Spain’s organ donor policy might be the answer

Organ donor surgery. Picture: AFP

Organ donor surgery. Picture: AFP

Attention needs to be paid to the legal situation where an organ donor’s family still has the right of veto over that decision.

At any given time in South Africa, according to Wits health communication specialist Harriet Etheredge, there are 4 300 people waiting for organ donations. Yet, organ donors are in short supply.

She says that’s because of religious beliefs and family reticence to see parts of the body of their kin passed on to someone. There is also some mistrust of the “biomedical” system in this country, some of which is justified.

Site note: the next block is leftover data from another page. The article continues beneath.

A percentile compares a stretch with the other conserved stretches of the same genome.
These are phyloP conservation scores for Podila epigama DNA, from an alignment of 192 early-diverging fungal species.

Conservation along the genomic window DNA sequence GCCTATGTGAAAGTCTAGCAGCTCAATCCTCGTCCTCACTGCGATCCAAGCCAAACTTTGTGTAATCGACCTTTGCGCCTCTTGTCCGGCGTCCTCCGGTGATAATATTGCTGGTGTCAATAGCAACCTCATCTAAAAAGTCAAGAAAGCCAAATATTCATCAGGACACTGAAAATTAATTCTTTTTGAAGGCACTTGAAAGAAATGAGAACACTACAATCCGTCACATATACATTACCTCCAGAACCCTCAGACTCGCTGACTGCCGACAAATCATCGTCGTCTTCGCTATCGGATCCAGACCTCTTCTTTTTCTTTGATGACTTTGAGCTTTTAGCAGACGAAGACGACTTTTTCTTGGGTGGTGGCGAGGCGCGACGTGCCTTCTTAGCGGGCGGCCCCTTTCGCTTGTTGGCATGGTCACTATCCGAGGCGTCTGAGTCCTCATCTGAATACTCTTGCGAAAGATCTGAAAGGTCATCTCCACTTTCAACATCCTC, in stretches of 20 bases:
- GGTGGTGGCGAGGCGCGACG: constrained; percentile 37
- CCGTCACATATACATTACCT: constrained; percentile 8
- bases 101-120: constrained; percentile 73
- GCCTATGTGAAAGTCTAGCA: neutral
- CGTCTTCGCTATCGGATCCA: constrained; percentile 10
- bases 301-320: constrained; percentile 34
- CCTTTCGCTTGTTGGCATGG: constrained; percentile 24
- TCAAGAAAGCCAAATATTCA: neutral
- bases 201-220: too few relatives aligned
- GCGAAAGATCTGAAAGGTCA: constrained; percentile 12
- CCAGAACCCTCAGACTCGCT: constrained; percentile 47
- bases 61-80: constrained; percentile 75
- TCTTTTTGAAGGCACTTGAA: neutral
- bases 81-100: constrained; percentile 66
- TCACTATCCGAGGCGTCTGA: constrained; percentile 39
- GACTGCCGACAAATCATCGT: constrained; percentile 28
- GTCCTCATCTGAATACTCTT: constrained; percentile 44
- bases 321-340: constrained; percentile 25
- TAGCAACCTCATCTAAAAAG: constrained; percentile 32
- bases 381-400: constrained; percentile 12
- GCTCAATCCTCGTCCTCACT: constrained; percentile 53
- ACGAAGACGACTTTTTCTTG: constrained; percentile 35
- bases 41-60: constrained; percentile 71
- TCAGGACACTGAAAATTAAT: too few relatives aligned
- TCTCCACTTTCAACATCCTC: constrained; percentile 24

Etheredge cites the 2001 “Kidneygate” scandal, when Brazilian donors were flown to South Africa and paid for their organs, which were transplanted into ailing rich Israelis.

Education is needed about the immense social benefits of organ donation to dispel some of the myths and taboos.

But, at the same time, attention needs to be paid to the legal situation where, even if a person has officially consented to donate their organs after death, a family still has the right of veto over that decision.

One avenue to explore is the policy implemented in Spain, where it is assumed that a person consents to organ donation after death unless they have written a statement to the contrary.

There is no greater gift one can give than that of life itself.

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